Removing Barriers Blog

Letters sent for two House Small Business Subcommittee hearings
Posted September 25, 2020 by CUNA Advocacy

In addition to the hearings in Senate Banking and House Financial Services, two House Small Business Subcommittees met this week to discuss the Paycheck Protection Program.  We took the opportunity to outline additional steps that should be taken if Paycheck Protection Program (PPP) funding becomes available and wrote in support of H.R. 7777, Paycheck Protection Program Small Business Forgiveness Act and its Senate companion S. 4117.  

Below you will find the letter to each respective Committee: 

This legislation would provide forgiveness for PPP loans of $150,000 or less if the borrower submits an attestation form to the lender. It also ensures that the lender will be held harmless from any enforcement action if the borrower’s attestation contained falsehoods. This threshold captures the vast majority of loans and is the amount at which the CARES Act makes the lowest cutoff in determining lender processing fees. The agencies should consider making forgiveness of these loans automatic or require a simple good faith certification that the funds were spent on forgivable expenses.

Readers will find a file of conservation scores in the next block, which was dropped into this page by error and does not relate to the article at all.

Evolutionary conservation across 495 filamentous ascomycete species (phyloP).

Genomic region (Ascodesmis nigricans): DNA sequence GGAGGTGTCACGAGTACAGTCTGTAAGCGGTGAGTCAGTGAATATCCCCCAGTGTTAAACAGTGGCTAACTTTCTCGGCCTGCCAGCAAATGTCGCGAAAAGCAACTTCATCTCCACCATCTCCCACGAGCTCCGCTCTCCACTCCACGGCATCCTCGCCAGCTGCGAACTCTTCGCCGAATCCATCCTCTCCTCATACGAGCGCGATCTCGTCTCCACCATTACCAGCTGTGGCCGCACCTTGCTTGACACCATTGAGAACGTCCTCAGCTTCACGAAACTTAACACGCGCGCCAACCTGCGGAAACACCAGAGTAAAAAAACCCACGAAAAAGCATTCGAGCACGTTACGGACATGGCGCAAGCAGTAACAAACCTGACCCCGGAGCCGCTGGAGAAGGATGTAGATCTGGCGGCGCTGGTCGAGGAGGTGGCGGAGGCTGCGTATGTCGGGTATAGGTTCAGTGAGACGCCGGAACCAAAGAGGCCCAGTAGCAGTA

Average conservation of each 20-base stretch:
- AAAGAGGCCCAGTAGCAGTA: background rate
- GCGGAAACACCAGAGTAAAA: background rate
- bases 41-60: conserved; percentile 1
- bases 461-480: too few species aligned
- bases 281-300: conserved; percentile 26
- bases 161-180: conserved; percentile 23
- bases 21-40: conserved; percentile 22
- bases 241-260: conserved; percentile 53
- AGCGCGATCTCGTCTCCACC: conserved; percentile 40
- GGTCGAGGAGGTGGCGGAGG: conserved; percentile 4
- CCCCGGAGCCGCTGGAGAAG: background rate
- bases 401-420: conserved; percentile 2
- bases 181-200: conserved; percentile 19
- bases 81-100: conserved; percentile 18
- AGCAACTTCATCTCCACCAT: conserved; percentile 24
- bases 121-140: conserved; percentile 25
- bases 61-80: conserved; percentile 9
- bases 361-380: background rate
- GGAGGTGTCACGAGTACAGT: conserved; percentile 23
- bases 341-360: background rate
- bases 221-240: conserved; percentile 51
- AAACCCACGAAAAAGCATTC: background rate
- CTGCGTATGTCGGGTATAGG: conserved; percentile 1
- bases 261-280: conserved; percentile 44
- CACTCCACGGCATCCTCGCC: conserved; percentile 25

The key benefit of PPP over other loan programs is loan forgiveness. This unique feature effectively turns a PPP loan into a grant if specific conditions are met for the use of the borrowed funds. Loan forgiveness helps support businesses by providing funding to pay employees and other operating expenses that will not have to be repaid, allowing businesses to stay solvent in a time of decreased revenues while providing for a mechanism for employees to be paid even if a business was closed and unable to operate.

Now that the PPP program has transitioned to the loan forgiveness phase, credit unions are concerned that the loan forgiveness process is overly complicated for most businesses. The process is so complex that most businesses may need to retain outside counsel to navigate the application process – an expense many of the smallest businesses cannot afford during normal times, much less in this crisis. Creating an overly complex forgiveness process would seem to be the antithesis to the spirit of a program designed to rapidly deploy resources to small business, especially when the expectation is that the funds appropriated to PPP were never expected to be repaid.